Over spring break I took the kids to see my Grandparents. I meant to post these pictures last week sometime and then our little Lu demanded some attention :) Even though they live in town, we really don't go to visit very often. It was the first time for them to meet Lucy and it had been a really long time since they had seen the other kids too. I love this picture of them with four of their great grandchildren. This is my Dad's parents, Carl and Virginia.
Josh's grandparents also stopped by that week to meet Lucy for the first time. This is Loraine who Lucy is named after.
27 hours after they picked us up to take Lucy down for her surgery, we were discharged from the hospital. Lucy is so strong and we are so grateful for her resiliency as she recovers from her second major surgery in the first 9 weeks of life.
Words alone fail to explain the complete roller coaster of emotions that we have felt in the last few days. Exhaustion, panic, hope, fear, relief, love, thankfulness, frustration, peace. None of those words tell the whole story. Maybe the only word that comes close is grace. God's grace has sustained us in our weakness. Where we have had no strength, he has been strong for us. Where we have been confused, frustrated, angry, he has been peace for us. We are unworthy of all that God has called us to be and unworthy of the blessing that Lucy has been to our family.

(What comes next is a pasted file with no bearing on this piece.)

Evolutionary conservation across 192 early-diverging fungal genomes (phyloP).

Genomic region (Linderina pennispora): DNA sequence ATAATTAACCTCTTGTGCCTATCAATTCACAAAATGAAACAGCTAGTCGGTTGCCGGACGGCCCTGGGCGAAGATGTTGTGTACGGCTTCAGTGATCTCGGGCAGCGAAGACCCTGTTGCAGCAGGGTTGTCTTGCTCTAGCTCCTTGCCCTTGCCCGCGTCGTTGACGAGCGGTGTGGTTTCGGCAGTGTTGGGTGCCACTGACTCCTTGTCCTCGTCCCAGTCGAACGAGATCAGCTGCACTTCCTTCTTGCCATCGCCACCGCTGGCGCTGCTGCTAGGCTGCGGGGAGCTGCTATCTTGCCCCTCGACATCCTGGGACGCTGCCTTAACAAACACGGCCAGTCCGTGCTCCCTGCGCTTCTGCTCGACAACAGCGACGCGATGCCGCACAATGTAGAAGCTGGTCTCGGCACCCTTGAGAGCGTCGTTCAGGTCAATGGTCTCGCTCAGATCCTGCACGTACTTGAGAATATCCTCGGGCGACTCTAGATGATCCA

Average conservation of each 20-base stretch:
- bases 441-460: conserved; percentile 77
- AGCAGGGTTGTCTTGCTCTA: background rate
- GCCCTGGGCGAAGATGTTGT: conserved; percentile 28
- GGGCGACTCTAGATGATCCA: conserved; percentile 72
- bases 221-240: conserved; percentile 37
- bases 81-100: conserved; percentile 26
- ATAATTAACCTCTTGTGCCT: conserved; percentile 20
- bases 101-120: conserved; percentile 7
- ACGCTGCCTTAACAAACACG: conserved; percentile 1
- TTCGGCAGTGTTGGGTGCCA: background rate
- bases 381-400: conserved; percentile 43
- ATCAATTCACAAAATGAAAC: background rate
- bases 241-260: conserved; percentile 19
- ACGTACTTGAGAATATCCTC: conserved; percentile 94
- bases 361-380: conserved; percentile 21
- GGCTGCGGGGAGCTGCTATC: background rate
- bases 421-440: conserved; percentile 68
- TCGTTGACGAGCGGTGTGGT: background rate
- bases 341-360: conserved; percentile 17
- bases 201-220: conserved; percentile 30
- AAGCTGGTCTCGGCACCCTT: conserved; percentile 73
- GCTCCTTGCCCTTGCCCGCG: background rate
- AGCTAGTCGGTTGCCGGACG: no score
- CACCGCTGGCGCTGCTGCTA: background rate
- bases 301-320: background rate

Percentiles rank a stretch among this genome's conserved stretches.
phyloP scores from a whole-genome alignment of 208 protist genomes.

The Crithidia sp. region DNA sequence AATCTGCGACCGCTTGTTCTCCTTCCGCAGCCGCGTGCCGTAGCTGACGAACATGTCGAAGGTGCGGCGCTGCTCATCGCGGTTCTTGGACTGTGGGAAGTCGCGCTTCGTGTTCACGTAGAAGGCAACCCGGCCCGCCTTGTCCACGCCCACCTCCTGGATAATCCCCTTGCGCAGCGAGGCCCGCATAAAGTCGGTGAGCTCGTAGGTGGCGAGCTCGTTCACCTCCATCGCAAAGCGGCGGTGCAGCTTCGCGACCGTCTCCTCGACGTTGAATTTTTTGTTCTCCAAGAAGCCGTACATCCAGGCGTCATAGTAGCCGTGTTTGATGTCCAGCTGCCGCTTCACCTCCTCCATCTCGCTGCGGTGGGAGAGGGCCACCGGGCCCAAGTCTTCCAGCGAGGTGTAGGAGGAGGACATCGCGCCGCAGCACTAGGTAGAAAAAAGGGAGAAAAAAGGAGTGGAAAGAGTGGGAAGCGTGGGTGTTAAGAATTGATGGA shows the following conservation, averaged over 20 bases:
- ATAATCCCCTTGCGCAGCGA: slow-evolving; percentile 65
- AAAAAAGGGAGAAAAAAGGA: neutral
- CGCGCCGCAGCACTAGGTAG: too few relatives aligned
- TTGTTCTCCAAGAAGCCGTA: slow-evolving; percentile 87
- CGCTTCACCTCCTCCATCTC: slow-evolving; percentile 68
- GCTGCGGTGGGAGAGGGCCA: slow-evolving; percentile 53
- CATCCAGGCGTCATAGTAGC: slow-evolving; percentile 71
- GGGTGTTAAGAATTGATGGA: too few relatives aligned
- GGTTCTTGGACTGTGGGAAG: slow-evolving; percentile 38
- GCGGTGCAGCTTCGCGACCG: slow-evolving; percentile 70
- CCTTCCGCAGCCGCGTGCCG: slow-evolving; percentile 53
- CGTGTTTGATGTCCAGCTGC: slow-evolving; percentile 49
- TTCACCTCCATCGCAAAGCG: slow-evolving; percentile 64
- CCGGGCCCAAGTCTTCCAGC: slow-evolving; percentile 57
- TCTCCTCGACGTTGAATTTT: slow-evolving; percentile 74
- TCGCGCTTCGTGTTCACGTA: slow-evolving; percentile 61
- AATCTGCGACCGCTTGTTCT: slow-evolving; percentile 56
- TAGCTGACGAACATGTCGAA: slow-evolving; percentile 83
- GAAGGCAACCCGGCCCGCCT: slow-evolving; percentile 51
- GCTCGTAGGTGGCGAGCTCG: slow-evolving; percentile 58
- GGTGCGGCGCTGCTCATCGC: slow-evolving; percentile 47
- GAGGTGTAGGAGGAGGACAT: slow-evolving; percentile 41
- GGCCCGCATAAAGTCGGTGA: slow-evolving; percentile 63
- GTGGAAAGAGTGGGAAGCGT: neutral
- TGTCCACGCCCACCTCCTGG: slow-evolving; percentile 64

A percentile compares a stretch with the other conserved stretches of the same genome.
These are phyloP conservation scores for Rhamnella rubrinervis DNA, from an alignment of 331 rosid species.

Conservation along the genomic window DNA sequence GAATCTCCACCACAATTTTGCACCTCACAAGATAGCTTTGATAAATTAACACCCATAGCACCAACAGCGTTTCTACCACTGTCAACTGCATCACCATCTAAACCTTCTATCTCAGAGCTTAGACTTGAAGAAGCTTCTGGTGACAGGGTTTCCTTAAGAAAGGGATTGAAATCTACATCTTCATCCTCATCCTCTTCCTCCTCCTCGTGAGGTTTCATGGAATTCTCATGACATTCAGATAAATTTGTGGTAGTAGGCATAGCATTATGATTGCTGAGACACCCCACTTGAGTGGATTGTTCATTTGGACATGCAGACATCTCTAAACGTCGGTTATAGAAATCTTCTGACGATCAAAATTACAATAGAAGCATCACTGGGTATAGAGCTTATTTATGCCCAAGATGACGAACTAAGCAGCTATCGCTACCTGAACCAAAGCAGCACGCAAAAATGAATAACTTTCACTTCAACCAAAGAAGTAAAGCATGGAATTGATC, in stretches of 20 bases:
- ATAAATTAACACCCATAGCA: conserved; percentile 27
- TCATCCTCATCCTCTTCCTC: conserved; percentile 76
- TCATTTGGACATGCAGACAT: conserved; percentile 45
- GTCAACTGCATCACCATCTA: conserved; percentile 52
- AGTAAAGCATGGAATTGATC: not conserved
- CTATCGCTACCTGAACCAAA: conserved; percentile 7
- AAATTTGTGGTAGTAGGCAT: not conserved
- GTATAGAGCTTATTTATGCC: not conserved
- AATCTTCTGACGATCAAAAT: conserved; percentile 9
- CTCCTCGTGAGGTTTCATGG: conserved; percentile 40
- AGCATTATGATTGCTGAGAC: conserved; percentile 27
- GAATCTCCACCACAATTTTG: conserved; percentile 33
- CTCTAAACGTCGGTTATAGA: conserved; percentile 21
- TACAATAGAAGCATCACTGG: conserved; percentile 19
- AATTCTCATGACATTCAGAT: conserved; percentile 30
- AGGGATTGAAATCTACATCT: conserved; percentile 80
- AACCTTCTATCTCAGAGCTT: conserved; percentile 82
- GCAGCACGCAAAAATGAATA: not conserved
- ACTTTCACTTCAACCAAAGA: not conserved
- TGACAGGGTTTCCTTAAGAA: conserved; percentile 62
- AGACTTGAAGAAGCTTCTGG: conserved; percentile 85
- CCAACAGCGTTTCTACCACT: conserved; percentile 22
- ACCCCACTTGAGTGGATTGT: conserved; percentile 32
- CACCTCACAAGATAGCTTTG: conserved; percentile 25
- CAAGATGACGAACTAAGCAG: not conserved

We are certainly not out of the woods yet. 8-10% of shunt repairs see some sort of infection that involves a follow-up procedure and 50% of shunts fail in the first year and need a corrective intervention to be made (that percentage jumps to 60 in the first 3 years). Lucy will have an additional surgery in another 8-9 years to lengthen the drain tube further into her belly.
Pray with us for continued peace. Pray for rest. Pray for keen eyes to watch for warning signs of the infection and possible shunt failures.
Below are a few snapshots of the last few days (phone pictures only in our unpreparedness)...
Just after surgery, still in recovery
So, a lot of people have asked what it looks like...everything is internalized. You can see the shunt protruding above her ear and from behind her ear there is a very small tube that runs along the side of her neck and down the front into her belly cavity where the fluid is then absorbed back into her body.
a few hours after being back in the room we noticed this jar inside a baggie at the end of her bed. "What is this?" Josh said
Oh, her hair...totally didn't cross our minds that we would have any interest in saving this. Technically I guess it was her first hair cut :)
Here we are, ready to go home...24 hours after brain surgery. Is that crazy or what?
We are so blessed!
Rejoice in the Lord always, again I say Rejoice. Amen.